Is IT an underfunded, underappreciated element of an organization? CIO Jonathon Feldman boils down this problem in an article for InformationWeek to uncover why IT is lacking the resources and support needed to transform into a well-regarded asset.
Stages of IT Acceptance
The first imperative element to help diagnose the problem is to define what “underspending,” “normal,” and “investing” mean to an organization, but more importantly, what it means for IT. Looking to see the percentage of spending that IT actually utilizes and comparing that spending against other companies in the industry will help to define the true amount of spending IT is doing.
Time is the most precious resource, and analyzing time spent provides even more insight than simple dollar and cents. The way in which management spends time can fall in one of four stages: crisis, “hear no evil, speak no evil,” engagement, and embedding. Crisis is when IT is an insurmountable problem for the organization; a plethora of time is spent, or wasted. “Hear no evil, speak no evil” is acknowledgment of IT benefits, but the avoidance at becoming hands-on, the most detrimental of the stages. It is at this stage that funding is arduous to acquire and IT does not receive the resources to adequately serve the organization. Engagement occurs when IT is doing quite well and executives acknowledge this. They begin to integrate IT into their business decision-making and value them. Embedding then is the final stage and encompasses the complete integration between management and IT. Technology is seen as vital and is used to its capacity, causing for a better utilization of IT.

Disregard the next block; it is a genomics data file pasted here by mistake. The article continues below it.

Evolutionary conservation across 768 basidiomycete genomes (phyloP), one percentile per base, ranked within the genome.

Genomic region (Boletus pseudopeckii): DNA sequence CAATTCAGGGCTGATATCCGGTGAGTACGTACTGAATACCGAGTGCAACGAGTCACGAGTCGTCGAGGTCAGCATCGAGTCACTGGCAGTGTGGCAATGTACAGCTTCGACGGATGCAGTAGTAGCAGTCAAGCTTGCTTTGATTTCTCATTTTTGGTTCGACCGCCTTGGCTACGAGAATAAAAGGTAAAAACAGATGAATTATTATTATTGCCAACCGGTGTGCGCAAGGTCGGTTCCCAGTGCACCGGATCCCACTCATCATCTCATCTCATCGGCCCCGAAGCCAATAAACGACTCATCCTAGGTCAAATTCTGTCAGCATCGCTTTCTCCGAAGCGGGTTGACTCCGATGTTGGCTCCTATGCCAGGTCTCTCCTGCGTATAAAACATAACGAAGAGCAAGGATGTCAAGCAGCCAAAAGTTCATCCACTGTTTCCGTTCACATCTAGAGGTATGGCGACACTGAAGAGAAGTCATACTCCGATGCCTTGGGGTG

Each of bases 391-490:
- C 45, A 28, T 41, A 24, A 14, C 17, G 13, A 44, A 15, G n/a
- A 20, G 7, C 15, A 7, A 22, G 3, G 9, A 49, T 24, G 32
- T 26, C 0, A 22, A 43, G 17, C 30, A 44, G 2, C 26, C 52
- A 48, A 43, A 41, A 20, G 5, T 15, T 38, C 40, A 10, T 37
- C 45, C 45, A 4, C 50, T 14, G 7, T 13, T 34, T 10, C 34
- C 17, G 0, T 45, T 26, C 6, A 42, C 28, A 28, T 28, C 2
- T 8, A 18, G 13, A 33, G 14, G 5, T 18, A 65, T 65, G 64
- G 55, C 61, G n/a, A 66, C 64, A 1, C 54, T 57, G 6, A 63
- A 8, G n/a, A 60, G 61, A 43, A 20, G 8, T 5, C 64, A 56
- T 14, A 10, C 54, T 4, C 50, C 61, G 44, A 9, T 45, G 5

Six Ways to Get Proactive
The fault of underfunding does not entirely rest on the shoulders of management. IT leaders should play an integral role in incorporating IT’s ideas for a better organization and getting the department the funding it deserves.
In order to proactively improve the resources made readily available to IT, there are six steps that can be taken. The first step is benchmarking. This step gauges how much money is actually spent on IT and compares that percentage to other organizations. Following this, it should be ensured that IT is actually respected by the firm and communicating with them. In confirming IT’s respect, get face-to-face and communicate in person. This simple act is critical and enhances the value of the communication.
The final three steps play off of this idea of communication. Executives are busy people and it is often easier to get a hold of middle managers. These leaders have a great deal of influence with top management and can help implement plans more quickly because they are often more easily accessible. During the conversation, it is essential for everyone to understand what is being done with the resources. Additionally, amidst this conversation, asking for specific resources rather than “x” amount of money will prove more effective.
Following the culmination of these steps, things should be in order and IT should have the resources it needs and desires. If, however, IT still remains without its resources, this is a sign that perhaps the CEO does not prioritize technology, indicating that no amount of planning will resolve the problem.
You can read the original article here: http://www.informationweek.com/strategic-cio/digital-business/how-to-get-more-resources-for-it/a/d-id/1322199